Correct Answer - Option 1 : continuous at both x = 0 and x = 1

__Concept:__

The function is continuous if it satisfies the following conditions.

\(\mathop {\lim }\limits_{{\rm{x}} \to {{\rm{b}}{( 0-)}}} {\rm{f}}\left( {\rm{x}} \right) = \mathop {\lim }\limits_{{\rm{x}} \to {{\rm{b}}{ (0-)}}} {\rm{f}}\left( {\rm{x}} \right) = {\rm{f}}\left( {\rm{b}} \right){\rm{}}\)

Otherwise, the function is not continuous at x = b

**Analysis:**

To check the continuity at x = 0 and x = 1,

at x = 0,

\(\mathop {\lim }\limits_{{\rm{x}} \to {{\rm{0}}}} f(x) = \mathop {\lim }\limits_{{\rm{x}} \to {{\rm{0}}}}( -x)\)

= 0

at x = 0^{-},

f(x) = -x ; f(0^{-}) = 0

at x = 0^{+},

f(x) = x ; f(0^{+}) = 0

∵ Left-hand limit = Right-hand limit = Value of the function at the point.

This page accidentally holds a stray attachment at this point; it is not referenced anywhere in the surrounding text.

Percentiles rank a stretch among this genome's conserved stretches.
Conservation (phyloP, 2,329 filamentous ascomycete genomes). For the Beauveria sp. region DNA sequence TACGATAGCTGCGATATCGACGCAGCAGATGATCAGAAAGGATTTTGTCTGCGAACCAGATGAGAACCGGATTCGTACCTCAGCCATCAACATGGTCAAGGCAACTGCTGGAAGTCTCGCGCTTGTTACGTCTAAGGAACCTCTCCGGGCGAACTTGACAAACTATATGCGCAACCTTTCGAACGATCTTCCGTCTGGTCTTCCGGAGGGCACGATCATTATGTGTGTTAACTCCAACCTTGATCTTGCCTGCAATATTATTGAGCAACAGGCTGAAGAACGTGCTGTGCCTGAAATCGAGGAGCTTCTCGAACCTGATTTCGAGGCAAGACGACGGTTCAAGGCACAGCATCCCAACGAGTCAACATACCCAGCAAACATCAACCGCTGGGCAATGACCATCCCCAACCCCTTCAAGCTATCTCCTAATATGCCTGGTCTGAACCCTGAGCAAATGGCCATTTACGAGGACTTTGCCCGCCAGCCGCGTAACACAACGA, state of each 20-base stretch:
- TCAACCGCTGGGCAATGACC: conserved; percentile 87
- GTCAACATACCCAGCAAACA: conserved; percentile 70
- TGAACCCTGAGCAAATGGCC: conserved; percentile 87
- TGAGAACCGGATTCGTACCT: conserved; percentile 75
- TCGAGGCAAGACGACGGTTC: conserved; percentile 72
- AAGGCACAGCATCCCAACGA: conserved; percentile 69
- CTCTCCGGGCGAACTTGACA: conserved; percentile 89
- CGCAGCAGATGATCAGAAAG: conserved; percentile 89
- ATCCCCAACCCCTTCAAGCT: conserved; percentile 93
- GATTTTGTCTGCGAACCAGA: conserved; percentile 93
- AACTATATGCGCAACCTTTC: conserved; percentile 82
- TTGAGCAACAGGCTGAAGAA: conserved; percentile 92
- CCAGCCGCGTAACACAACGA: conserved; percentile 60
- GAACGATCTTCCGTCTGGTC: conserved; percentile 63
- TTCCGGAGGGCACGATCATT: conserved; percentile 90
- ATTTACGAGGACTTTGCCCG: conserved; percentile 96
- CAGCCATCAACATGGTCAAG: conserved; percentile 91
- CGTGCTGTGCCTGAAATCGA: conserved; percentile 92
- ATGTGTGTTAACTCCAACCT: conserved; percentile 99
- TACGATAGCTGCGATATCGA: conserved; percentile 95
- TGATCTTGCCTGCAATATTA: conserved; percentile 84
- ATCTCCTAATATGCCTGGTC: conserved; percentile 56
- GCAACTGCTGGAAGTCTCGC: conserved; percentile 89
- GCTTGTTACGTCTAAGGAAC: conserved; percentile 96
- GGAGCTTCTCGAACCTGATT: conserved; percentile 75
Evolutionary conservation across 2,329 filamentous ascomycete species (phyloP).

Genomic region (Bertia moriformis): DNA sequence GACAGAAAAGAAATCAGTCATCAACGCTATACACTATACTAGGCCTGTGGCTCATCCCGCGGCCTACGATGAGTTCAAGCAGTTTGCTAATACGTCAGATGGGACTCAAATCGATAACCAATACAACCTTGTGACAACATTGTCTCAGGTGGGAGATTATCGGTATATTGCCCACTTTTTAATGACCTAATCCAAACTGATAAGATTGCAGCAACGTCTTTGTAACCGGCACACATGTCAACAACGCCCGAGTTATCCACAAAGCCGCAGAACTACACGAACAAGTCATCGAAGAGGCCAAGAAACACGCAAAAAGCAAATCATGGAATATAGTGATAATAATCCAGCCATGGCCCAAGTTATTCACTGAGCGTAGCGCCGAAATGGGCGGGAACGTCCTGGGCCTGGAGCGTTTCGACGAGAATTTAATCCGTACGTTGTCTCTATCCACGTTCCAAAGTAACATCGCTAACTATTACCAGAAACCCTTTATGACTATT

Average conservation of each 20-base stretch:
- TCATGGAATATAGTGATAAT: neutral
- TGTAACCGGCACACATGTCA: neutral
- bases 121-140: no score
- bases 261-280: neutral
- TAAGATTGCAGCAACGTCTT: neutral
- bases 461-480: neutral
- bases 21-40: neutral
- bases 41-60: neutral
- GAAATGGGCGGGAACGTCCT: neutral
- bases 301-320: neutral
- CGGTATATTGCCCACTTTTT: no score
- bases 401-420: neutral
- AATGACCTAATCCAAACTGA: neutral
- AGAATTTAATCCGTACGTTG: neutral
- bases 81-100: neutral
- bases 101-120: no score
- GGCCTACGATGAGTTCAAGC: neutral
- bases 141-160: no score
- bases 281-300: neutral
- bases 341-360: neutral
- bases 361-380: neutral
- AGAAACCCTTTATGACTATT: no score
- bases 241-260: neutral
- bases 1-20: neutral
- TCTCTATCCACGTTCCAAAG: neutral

∴ The function is continuous at x = 0

at x = 1,

\(\mathop {\lim }\limits_{{\rm{x}} \to {{\rm{1}}}} f(x) = \mathop {\lim }\limits_{{\rm{x}} \to {{\rm{1}}}}(2 -x)\)

= 1

at x = 1-,

f(x) = x ; f(1-) = 1

at x = 1+,

f(x) = 2 - x ; f(1+) = 1

∵ Left-hand limit = Right-hand limit = Value of the function at the point.

∴ The function is continuous at x = 1

The following properties are true in calculus:

- If a function is differentiable at any point, then it is necessarily continuous at the point.
- But the converse of this statement is not true i.e. continuity is a necessary but sufficient condition for the Existence of a finite derivative.
- Differentiability implies Continuity
- Continuity does not necessarily imply differentiability.